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By unknown | May 25, 2009 | COMMENTS [ 0 ]

Zukile Majova

Zukile Majova

THERE is no doubt that former ANC Youth League president and head of the ANC's election campaign, Fikile Mbalula, played a significant and meaningful role in getting President Jacob Zuma elected as both the party's and the country's number one.

So it was no surprise that just before the announcement of the new cabinet his deployment was a matter of rife speculations.

Given the demands made by some ANC Youth League members that they needed a "vibrant and youthful minister to drive the 2010 campaign", there was speculation that he would be appointed Minister of Sports.

There were even those who suggested that Mbalula would stay at Luthuli House with his eyes eventually on the key position of general secretary. One reader even wrote letters in Sowetan predicting that Mbalula would in future become ANC president.

His appointment as deputy to Police Minister Nathi Mthethwa comes with the unenviable task of combating the scourge of crime eating the moral fibre of South African society.

One of the reasons proffered as to why the Ministry of Safety and Security was changed to Ministry of Police is that "the police's posture must be such that they are not going to tolerate any criminal activity".

Essentially this means that "safety and security" sent a too soft message to the criminals.

Mbalula says as a team, with Mthethwa, they have a war plan for the criminals. He will share it with colleagues at the coming cabinet lekgotla. Though not prepared to reveal details, Mbalula says the plan is aimed at "taking the war to the criminals".

"Firstly, let me not hide the fact that I am excited about the new responsibility given to me. I thrive on challenges because I learn quickly.

"Comrade Nathi has laid a foundation we should build on. Together with communities, the business sector and those in the police service we should show no mercy to criminals. It is criminals who have to be on the run not the police or the community," Mbalula says.

He says part of their multi - pronged crime fighting strategy should include a youth service.

"Young people need to be active at all times. Idle minds are the workshops of evil.

"When ideas like street committees come into place they should find a society in action one way or the other. Those who falter we will arrest and rehabilitate and those who do not want to change will rot in jail."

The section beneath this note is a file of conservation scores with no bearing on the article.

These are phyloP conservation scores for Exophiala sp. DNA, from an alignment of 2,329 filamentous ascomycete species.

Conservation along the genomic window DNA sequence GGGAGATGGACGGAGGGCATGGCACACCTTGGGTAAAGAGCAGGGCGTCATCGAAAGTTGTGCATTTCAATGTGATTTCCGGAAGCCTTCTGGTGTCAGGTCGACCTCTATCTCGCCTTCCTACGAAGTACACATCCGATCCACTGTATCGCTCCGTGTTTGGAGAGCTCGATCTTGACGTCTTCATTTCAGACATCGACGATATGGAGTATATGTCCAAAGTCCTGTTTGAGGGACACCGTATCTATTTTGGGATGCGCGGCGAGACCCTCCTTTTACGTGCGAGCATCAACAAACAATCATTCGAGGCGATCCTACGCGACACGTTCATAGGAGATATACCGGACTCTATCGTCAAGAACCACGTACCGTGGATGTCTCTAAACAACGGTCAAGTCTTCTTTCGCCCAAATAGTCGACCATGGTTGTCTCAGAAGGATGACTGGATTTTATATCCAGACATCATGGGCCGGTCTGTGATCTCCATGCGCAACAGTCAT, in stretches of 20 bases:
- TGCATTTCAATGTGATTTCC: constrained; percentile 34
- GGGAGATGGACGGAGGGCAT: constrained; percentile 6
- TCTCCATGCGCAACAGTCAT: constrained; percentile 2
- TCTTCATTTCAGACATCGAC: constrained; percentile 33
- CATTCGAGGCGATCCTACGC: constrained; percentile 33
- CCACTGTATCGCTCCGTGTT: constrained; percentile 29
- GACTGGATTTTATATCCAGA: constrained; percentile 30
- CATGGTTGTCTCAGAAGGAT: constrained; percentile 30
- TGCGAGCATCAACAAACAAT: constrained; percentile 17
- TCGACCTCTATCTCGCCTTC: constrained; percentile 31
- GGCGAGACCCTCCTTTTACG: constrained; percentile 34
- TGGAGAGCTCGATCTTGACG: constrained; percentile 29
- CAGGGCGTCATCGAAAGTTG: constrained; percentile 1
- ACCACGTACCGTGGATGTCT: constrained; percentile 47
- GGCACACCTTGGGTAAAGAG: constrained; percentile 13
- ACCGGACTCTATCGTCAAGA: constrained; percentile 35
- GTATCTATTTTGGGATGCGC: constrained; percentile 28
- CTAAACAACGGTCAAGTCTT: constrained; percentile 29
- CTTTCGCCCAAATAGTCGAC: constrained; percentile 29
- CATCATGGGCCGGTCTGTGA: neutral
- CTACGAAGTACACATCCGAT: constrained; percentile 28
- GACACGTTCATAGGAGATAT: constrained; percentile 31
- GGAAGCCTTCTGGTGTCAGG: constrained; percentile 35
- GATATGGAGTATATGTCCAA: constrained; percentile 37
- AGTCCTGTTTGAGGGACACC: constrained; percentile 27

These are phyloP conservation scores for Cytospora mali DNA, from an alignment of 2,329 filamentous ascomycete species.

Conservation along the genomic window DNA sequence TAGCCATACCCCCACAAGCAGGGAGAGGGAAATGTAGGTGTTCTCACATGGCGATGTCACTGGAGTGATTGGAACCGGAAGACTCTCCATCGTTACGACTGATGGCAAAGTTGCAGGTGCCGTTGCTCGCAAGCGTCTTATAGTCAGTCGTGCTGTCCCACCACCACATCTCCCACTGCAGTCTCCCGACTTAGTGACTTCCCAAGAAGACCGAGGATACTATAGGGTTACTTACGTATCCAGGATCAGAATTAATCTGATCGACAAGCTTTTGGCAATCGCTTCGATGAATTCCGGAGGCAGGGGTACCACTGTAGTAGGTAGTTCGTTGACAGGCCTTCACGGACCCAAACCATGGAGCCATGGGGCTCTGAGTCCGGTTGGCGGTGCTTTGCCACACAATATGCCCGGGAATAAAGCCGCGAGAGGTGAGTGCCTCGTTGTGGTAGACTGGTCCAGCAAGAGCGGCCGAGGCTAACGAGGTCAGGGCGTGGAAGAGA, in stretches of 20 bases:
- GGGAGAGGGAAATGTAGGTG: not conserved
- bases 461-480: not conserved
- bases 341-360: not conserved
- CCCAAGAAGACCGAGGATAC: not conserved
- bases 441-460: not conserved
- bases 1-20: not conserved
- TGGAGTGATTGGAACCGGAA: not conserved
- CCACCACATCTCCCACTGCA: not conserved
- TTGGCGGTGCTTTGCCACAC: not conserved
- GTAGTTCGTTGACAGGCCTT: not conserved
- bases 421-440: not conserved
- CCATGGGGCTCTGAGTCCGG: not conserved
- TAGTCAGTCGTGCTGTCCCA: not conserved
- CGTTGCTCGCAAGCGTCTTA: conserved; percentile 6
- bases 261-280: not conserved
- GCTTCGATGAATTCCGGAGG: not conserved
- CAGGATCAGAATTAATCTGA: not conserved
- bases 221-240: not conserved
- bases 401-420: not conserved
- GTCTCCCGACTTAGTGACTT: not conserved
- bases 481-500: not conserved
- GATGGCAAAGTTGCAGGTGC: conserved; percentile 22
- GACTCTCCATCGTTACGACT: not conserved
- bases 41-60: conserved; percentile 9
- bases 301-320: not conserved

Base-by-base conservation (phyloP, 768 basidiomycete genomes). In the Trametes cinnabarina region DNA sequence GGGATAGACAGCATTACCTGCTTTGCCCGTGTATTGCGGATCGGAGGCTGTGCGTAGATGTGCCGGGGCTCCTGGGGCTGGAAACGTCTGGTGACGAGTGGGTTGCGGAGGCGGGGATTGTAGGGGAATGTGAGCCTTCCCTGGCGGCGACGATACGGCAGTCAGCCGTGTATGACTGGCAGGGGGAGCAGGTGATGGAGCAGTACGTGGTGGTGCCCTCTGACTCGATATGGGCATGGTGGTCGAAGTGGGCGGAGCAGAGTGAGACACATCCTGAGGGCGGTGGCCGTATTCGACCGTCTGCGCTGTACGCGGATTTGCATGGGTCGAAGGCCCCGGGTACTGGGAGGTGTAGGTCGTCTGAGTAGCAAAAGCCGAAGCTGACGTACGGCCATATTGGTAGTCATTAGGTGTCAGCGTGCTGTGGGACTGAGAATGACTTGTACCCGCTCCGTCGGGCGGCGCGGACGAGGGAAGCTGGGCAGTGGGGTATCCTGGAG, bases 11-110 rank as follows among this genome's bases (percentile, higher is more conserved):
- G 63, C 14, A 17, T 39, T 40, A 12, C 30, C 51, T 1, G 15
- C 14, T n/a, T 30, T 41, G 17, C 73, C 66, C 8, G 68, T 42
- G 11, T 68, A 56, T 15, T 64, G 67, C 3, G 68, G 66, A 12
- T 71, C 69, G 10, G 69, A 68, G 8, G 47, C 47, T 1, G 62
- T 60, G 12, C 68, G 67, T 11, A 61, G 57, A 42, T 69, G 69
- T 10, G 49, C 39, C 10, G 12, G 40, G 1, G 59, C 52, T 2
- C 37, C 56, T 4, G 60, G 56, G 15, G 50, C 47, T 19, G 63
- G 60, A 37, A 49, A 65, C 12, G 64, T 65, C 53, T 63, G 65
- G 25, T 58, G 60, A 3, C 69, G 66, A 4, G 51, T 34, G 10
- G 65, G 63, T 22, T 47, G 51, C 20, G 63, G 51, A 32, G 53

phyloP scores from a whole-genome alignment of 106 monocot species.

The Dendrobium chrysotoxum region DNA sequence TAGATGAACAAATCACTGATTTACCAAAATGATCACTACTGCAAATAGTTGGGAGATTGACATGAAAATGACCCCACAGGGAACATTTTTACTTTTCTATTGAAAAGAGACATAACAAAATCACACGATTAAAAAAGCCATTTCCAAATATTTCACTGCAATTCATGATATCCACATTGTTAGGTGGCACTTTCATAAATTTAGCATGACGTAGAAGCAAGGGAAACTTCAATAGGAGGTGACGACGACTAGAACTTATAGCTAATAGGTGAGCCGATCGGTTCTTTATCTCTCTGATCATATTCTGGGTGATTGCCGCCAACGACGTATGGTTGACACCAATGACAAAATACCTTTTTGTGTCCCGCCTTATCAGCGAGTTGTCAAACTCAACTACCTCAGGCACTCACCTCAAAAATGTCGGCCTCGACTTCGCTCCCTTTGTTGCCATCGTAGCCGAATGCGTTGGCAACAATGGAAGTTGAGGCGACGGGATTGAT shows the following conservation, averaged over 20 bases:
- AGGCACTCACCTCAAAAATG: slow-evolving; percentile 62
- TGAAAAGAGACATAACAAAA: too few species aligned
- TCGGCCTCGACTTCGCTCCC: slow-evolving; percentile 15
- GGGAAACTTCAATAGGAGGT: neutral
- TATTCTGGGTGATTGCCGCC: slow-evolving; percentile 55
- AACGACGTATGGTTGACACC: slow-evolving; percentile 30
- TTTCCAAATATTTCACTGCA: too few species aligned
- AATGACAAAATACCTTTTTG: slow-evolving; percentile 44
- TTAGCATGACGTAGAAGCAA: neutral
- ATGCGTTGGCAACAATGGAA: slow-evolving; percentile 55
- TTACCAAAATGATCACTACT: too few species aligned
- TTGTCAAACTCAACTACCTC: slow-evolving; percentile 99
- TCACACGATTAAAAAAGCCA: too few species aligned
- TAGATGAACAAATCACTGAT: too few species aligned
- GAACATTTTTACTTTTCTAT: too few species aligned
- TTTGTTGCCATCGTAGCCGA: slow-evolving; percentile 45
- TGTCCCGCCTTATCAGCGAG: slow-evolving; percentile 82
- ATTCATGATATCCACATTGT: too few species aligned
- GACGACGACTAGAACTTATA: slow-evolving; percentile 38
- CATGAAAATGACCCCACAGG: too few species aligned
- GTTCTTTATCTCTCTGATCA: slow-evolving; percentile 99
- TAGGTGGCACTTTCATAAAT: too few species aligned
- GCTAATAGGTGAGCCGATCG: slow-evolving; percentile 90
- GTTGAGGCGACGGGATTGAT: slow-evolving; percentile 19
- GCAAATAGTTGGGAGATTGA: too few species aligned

Throughout his career Mbalula has proved to be a capable leader who leads from the front.

He refers to himself as "an organiser through and through".

His organising and mobilising skills should stand him in good stead when it comes to bringing the community to the party.

Mbalula says both Mthethwa's and his (both ANCYL graduates) deployment to the ministry is a vote of confidence in the younger generation of ANC cadres.

Given his high position on the national parliamentary list (no 11) and his role in keeping Zuma's political career alive against all odds, it was wildly expected that he would be "rewarded" with a senior post as minister and not as a deputy.

Mbalula responds by saying he subscribes to the laws of development.

"I do not believe in overtaking other people. I know that if I continue to learn from those who came before me my time will come."

"My ambition is to make a positive contribution to the ANC's desire to see its policies translated into action.

" My other ambition is to continue adding value to the building of our beloved movement."

Mbalula is arguably most famous, or notorious, depending on which side of the fence you are on, for his role in diminishing Thabo Mbeki's hopes of a third term as ANC president.

During his time as ANC Youth League president his no-holds-barred attitude in defence of Zuma, then ANC deputy president, catapulted him to cult status. In some quarters this gained him many enemies.

Others saw his actions as career limiting and to some he was simply putting his life in danger for a man who to some by then was just a political liability.

Mbalula is quick to quell rumours that he took instructions from Zuma himself and other ANC leaders. He says whatever he did during that period was in the name and on behalf of the Youth League.

His support for Zuma has always been "a matter of principle as he does not believe in political expediency", says the fiery former ANCYL leader.

Mbalula is not shy to admit that he has never enjoyed a cosy relationship with Thabo Mbeki and that they met or talked only at the party's constitutional structures.

There was no way the league was going to let the party's constitution be changed "just to accommodate a few individuals with uncontrolled ambitions", he says.


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